Zimbabwe is joining the world to mark World Leprosy Day which falls on Jan. 27 amid revelations that 12 new cases were recently diagnosed in a northwestern district.
This news was announced during a seminar held virtually ahead of World Leprosy Day.
“As a country we ruled out leprosy to explain many skin diseases that were presented at our health facilities until some training on leprosy was done in 2019,” said Dr. Nicholas Siziba, who works on leprosy for the Health Ministry.
“After the training, health centers in the Binga district detected eight cases in the same year, two in 2020, one in 2021, and another this January.”
Siziba said the new cases were all traced all the way back to 1983, as they were in contact with leprosy patients who passed it on to them.
At that time leprosy was being detected at a rate of five per 10,000.
Leprosy, caused by bacteria, is one of the oldest diseases known to humankind.
The disease can affect the nerves, skin, eyes and the lining of the nose, and patients often have missing fingers or toes and eyelids that cannot shut.
Binga is situated 545 kilometers (339 miles) northwest from the capital Harare, and is one of the most underdeveloped districts in the country with a population of 183,000.
“Zimbabwe eliminated leprosy as a public health problem in 1992, then the country stopped anti-leprosy programs such that even funding for leprosy was no longer being availed,” said Siziba.
“The country doesn’t have a leprosy referral center, as the only old one that was in Harare at Sally Mugabe Hospital formerly known as Harare Hospital was closed due to COVID-19,” he added.
Siziba added that as screening and diagnosis of leprosy is very low, “we have a feeling we still have leprosy in the country’s hotspots but our program is inactive, and the cases we detected recently are due to a revived program and training.”
Zimbabwe recorded 12 new leprosy cases between 2017 and 2021 in Matabeleland North – the highest number in a district so far – but also recorded four cases in Mashonaland Central between 2015 and 2020.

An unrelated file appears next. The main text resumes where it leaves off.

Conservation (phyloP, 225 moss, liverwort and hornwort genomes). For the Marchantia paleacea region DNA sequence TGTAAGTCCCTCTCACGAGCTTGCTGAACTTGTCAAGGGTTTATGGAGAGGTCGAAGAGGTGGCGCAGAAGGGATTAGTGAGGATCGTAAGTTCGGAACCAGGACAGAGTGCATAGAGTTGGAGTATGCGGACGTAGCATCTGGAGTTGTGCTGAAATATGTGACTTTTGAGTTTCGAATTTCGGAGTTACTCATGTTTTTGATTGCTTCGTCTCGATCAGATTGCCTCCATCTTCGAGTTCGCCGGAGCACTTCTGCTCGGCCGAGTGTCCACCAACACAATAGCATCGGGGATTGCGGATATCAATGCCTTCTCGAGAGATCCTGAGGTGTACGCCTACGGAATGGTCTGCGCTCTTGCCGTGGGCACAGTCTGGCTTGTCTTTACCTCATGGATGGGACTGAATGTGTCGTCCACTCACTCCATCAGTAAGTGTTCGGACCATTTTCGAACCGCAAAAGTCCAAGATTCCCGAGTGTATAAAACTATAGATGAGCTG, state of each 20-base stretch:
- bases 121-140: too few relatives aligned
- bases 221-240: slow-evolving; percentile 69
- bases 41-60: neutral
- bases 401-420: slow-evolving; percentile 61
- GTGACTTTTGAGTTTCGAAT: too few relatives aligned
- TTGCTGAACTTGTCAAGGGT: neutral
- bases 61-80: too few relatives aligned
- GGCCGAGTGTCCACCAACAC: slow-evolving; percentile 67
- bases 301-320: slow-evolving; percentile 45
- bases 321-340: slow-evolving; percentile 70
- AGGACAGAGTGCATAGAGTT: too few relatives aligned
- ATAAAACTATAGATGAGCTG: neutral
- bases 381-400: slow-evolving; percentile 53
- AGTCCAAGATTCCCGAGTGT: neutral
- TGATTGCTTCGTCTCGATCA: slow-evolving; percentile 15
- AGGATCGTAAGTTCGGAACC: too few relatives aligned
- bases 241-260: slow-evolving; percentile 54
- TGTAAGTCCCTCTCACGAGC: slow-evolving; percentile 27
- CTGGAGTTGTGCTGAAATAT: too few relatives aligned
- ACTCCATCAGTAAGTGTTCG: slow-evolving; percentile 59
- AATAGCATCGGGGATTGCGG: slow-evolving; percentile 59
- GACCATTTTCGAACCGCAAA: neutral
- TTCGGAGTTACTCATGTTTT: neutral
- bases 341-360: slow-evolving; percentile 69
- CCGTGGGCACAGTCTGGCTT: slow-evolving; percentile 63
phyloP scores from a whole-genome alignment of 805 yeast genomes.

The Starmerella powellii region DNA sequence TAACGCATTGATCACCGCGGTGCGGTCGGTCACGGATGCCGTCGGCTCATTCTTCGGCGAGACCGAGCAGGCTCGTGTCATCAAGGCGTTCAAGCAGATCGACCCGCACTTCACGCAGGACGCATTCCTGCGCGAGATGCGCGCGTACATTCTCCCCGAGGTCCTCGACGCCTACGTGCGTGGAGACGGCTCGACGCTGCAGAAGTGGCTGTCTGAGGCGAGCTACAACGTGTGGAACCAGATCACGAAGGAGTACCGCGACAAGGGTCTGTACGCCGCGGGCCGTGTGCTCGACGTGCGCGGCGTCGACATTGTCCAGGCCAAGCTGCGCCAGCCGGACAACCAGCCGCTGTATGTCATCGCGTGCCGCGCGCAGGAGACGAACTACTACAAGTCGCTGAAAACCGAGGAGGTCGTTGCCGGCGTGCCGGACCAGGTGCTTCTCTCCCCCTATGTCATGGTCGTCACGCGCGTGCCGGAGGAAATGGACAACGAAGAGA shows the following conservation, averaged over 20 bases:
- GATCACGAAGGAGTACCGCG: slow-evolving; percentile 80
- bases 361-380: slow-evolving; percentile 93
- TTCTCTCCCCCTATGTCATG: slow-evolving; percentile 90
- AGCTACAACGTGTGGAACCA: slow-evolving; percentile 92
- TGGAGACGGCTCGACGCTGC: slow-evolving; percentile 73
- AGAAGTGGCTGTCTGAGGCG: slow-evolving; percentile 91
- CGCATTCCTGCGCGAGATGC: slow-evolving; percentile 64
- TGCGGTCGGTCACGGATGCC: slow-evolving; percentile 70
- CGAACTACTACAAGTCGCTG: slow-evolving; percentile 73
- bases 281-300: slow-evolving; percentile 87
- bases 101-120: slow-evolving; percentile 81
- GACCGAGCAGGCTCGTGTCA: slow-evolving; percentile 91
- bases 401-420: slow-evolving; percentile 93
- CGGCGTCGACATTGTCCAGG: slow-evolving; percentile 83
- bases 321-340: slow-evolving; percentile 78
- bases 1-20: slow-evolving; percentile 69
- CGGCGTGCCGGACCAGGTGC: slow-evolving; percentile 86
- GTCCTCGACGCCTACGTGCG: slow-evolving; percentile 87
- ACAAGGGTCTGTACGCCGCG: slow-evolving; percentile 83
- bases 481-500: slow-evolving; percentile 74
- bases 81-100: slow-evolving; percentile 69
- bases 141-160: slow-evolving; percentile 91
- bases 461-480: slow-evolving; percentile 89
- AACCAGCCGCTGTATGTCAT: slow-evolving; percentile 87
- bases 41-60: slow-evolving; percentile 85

Mashonaland East saw two cases in 2021 and Manicaland the same number in 2012-2017.
“The 12 new cases however came as a shock and have prompted the Health Ministry to revive the leprosy testing and diagnosis program nationwide,” said Siziba.
– Neglected patients
Meanwhile Mutemwa, the only leprosy center in Zimbabwe, is struggling to get food and medication for its post patients, meaning patients who have been treated and can no longer spread the disease.
The center was established by well-wishers in 1937 in Mutoko, 147 km (91 miles) northeast of the capital.
In 2012, the Catholic Church took over the facility, owing to the work by the late John Bradburne, a Franciscan friar who helped people affected by leprosy.
A visit to the center established that the home has 19 post-leprosy patients who are struggling to get food and even medical items such as bandages and disinfectants.
“We need medicines and bandages worth $300 every month but we struggle to get them, yet our patients often develop wounds that require washing,” said Joseph Karichi, welfare secretary at the center.
Anadolu Agency spoke to a post patient, Coletta Mafuta, 80, who lost both her toes and fingers. Her eyelids also cannot close as they lost their sensation.
She was born of leprosy parents at Mutemwa and out of seven brothers and sisters, was the only one who was infected.
“I was diagnosed with leprosy at age 10 and was treated, but by then I had lost my fingers and toes as there was no treatment back then,” she said.
“All my life I’ve lived here at Mutemwa but the challenges I’m facing now are enormous,” she explained.
“I often develop these hard-to-heal wounds and always require medicines and bandages, but I’m sometimes told the center doesn’t have enough, so we share whatever we have among ourselves.”
The 19 patients rely heavily on food donations although a few of them are able to work outside the center for a living.
Costa Geza, 48, lives at the center and survives on raising chickens and tailoring despite having missing fingers due to leprosy.
His wife left him when he was diagnosed with leprosy.
“I was diagnosed with leprosy at age 22 and was successfully treated before I was brought to this center,” he said.
“This is where I was trained to rear chickens and do tailoring but now food and medicine are always in short supply.”
Geza uses a crutch and a wheelchair to get around as his legs have totally lost sensation.
Karichi said his patients suffer from depression owing to the lack of visits by relatives.
“They are so lonely and we try to keep them company, but it would be different if relatives were to pay them some visits,” he said.
“They are still being discriminated against by their own families even though they have been treated for leprosy.”
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